I am not conservative in many of my beliefs. However, I was raised by conservatives in a house where Bill Buckley was revered. The only non-art magazine (my dad was an art teacher) that my dad read regularly was ‘National Review‘. As a teenager I didn’t like much about the magazine, other than the fact it was as well edited and written as anything outside of the ‘New Yorker’.
As an adult, I grew to understand and appreciate what Buckley did for the conservative movement (practically a mid-wife to most of the biggest names in the movement today), not only providing eloquent apologetics for conservatism, but almost single-handedly steering them away from the shoals of the far-right (John Birchers) and the nearly anarchic uber-libertarian wing (Ayn Rand and her ilk).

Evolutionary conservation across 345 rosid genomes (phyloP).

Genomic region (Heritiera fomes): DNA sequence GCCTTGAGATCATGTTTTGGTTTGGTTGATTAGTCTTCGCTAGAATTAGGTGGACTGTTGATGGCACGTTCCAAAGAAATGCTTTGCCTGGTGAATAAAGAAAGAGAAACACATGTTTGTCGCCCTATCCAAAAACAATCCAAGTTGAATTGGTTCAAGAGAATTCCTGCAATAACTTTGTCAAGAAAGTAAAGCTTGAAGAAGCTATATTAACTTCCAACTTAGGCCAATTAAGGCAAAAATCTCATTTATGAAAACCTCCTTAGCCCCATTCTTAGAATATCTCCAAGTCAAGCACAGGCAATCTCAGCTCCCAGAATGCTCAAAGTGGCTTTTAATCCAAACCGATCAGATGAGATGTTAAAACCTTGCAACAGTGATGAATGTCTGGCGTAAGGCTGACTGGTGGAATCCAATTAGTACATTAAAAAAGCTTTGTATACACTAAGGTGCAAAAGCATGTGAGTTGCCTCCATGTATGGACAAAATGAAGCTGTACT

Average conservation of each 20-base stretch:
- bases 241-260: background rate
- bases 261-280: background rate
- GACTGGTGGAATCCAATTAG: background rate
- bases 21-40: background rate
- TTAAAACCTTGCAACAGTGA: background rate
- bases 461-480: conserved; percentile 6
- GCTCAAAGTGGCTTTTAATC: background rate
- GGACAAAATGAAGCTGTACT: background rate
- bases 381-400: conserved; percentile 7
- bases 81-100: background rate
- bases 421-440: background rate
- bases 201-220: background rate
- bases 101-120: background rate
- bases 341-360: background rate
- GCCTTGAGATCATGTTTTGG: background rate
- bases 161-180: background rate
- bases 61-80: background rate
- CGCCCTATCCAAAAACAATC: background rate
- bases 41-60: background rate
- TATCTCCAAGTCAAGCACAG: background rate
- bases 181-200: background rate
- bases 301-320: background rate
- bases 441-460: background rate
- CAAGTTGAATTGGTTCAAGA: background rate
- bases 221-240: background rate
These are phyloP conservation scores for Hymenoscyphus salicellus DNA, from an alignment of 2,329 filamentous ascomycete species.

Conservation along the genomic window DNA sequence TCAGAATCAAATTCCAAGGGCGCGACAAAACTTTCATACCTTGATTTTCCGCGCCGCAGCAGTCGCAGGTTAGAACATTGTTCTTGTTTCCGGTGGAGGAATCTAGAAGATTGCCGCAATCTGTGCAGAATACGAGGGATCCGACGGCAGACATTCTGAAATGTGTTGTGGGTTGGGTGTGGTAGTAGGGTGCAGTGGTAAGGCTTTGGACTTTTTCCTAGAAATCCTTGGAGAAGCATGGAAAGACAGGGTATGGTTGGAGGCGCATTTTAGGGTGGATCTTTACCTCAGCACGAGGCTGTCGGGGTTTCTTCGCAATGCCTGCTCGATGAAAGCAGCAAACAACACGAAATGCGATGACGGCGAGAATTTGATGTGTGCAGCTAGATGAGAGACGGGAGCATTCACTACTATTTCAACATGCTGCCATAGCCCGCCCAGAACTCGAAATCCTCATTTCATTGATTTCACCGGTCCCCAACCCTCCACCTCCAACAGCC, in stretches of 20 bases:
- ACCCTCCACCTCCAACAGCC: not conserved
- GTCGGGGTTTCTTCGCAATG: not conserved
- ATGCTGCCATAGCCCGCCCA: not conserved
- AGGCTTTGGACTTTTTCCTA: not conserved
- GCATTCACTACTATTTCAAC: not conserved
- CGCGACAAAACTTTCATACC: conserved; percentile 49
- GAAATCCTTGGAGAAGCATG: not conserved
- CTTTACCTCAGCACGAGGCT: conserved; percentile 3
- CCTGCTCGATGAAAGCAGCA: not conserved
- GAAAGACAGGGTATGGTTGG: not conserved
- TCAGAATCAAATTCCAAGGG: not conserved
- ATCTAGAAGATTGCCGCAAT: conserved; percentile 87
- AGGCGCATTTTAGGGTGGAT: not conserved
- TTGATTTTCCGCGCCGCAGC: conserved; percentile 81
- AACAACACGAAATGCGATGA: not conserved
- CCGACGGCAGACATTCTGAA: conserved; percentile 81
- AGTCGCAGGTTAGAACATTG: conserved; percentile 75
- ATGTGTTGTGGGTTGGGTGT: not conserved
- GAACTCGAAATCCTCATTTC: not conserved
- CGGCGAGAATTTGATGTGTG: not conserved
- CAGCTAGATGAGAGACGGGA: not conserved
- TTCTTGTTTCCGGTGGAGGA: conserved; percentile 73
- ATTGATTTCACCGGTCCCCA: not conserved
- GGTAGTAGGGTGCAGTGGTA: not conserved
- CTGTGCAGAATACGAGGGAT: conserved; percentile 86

Buckley was not easy to pigeon-hole and made no apologies for his elite inheritance. His native wit and command of the language not only made his magazine worth reading, but also provided some of the most fun spy novels of the latter 20th century (Blackford Oakes). He supported legalization of marijuana and came to oppose the war in Iraq, practically invented Ronald Reagan, as well as siring one of the funniest satirical novelists of our lifetime (Christopher Buckley).
His magazine stands in harsh contrast to the tinniness and thought-by-bromide nastiness of talk radio. He was a humorous polymath, and despite the fact that I agree so little with what he has spawned, I can’t help but be saddened by this loss. Today’s GOP (especially the Tennessee popinjays) would do well to emulate his civility and rapier wit, but I’m thinking they won’t (and maybe that’s not so bad for my ‘side’)